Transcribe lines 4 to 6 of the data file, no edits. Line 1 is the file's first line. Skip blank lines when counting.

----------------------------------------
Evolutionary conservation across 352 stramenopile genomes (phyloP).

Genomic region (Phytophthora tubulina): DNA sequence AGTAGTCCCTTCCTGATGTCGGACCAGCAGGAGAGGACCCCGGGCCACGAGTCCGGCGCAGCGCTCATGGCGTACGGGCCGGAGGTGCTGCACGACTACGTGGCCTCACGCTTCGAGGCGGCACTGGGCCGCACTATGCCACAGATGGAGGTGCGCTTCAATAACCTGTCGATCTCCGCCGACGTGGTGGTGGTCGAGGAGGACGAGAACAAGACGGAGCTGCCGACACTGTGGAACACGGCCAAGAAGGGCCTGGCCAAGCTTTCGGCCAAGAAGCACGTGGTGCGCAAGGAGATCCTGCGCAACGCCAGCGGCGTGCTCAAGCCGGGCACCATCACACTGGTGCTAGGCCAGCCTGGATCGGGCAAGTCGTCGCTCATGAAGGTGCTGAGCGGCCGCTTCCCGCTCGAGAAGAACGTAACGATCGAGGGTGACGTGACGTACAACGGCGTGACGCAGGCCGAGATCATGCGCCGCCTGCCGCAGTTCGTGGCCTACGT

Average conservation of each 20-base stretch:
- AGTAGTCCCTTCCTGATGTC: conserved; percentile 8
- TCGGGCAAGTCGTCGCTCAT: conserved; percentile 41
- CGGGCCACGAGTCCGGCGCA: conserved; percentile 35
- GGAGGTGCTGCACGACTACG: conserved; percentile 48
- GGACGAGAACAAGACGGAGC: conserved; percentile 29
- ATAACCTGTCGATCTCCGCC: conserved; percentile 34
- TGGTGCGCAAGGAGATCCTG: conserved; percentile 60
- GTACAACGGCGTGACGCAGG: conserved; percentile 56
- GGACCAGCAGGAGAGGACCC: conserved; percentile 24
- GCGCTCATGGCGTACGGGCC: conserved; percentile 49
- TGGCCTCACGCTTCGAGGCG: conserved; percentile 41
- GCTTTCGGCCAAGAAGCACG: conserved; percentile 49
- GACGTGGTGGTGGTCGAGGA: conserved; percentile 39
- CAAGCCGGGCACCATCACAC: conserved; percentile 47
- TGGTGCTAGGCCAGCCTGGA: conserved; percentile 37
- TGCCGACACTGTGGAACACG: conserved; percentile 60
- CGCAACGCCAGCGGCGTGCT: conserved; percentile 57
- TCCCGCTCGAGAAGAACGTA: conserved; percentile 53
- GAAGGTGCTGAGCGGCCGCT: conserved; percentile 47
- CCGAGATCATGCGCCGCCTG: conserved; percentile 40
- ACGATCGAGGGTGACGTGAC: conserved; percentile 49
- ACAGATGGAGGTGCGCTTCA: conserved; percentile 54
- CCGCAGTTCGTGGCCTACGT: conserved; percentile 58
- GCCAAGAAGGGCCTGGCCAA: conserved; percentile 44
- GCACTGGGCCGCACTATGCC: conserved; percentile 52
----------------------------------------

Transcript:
- AGTAGTCCCTTCCTGATGTC: conserved; percentile 8
- TCGGGCAAGTCGTCGCTCAT: conserved; percentile 41
- CGGGCCACGAGTCCGGCGCA: conserved; percentile 35